World Maps of Köppen-Geiger climate classification

World Map of the Köppen-Geiger climate classification updated


The most frequently used climate classification map is that of Wladimir Köppen, presented in its latest version 1961 by Rudolf Geiger. A huge number of climate studies and subsequent publications adopted this or a former release of the Köppen-Geiger map. While the climate classification concept has been widely applied to a broad range of topics in climate and climate change research as well as in physical geography, hydrology, agriculture, biology and educational aspects, a well-documented update of the world climate classification map is still missing. Based on recent data sets from the Climatic Research Unit (CRU) of the University of East Anglia and the Global Precipitation Climatology Centre (GPCC) at the German Weather Service, we present here a new digital Köppen-Geiger world map on climate classification for the second half of the 20th century.


Kottek, M., J. Grieser, C. Beck, B. Rudolf, and F. Rubel, 2006: World Map of the Köppen-Geiger climate classification updated. Meteorol. Z., 15, 259-263. DOI: 10.1127/0941-2948/2006/0130.

Map and data (version June 2006)

The Köppen-Geiger climate map is provided with a spatial resolution of 0.5 degree (30 arc minutes) representative for the 50-year period 1951-2000. The map is available as low resolution image (gif) and as high resolution vector map (pdf). Data may be downloaded as text file (ASCCI). Further data formats are available for the Köppen-Geiger climate map re-analyzed in January 2017 (next section).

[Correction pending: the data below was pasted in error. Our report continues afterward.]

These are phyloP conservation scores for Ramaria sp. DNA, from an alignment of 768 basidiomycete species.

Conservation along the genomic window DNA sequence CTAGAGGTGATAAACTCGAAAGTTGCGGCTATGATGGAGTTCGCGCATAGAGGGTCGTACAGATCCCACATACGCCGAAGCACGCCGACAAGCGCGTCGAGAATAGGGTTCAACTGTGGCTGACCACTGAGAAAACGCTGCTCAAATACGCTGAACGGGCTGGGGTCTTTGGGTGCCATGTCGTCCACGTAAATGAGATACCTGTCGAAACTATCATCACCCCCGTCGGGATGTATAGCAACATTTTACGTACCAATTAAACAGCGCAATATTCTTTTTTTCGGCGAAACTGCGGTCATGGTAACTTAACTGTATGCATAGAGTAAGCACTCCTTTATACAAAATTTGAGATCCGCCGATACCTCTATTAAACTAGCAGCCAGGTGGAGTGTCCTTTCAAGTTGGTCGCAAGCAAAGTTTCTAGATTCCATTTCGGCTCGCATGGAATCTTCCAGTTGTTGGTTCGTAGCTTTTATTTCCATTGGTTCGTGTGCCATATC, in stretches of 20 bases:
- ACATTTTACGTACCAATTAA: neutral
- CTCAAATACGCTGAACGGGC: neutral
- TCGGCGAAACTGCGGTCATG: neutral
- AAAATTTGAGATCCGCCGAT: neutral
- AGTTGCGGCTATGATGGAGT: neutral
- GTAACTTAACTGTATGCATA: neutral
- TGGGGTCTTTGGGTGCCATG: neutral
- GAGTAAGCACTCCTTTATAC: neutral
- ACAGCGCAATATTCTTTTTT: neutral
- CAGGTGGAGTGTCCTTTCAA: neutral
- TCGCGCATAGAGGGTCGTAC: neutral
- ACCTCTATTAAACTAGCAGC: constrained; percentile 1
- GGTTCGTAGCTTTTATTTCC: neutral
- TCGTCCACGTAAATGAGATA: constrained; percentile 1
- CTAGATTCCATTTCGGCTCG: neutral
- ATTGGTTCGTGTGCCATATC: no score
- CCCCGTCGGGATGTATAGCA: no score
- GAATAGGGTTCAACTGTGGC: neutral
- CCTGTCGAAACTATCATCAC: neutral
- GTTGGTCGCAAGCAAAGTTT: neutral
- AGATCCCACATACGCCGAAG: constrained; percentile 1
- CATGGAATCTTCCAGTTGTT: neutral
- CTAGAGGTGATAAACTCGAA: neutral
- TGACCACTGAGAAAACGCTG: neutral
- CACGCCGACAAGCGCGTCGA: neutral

Maps:    gif (~ 130 kB)    pdf (297 x 210 mm, ~ 1.3 MB)

Data:    Koeppen-Geiger-ASCII.txt (~ 245 kB)

High resolution map and data (version March 2017)

The re-analyzed Köppen-Geiger map is provided with the higher resolution of 5 arc minutes using the downscaling algorithms described by Rubel et al. (2017). It is representative for the more recent 25-year period 1986-2010. Additionally, the colour table was optimized for the higher resolution resulting in a slightly different look of the map. Two data sets are provided: A raster file together with a R-code for individual visualization

code with raster file:   Map_KG-Global.R

and kmz files for Google Earth. The latter are available in low (0.5 degree=30 arc min), medium (10 arc min) and high (5 arc min) resolution (see figure below), because not all computers may be able to display the large file of the high resolution map.

KMZ for Google Earth (low res):  Global_1986-2010_KG_30m.kmz

KMZ for Google Earth (med res):  Global_1986-2010_KG_10m.kmz

KMZ for Google Earth (high res):  Global_1986-2010_KG_5m.kmz

For the first time, this Köppen-Geiger map shows the Antarctic tundra climate ET, which mainly appear on the Antarctic Peninsula.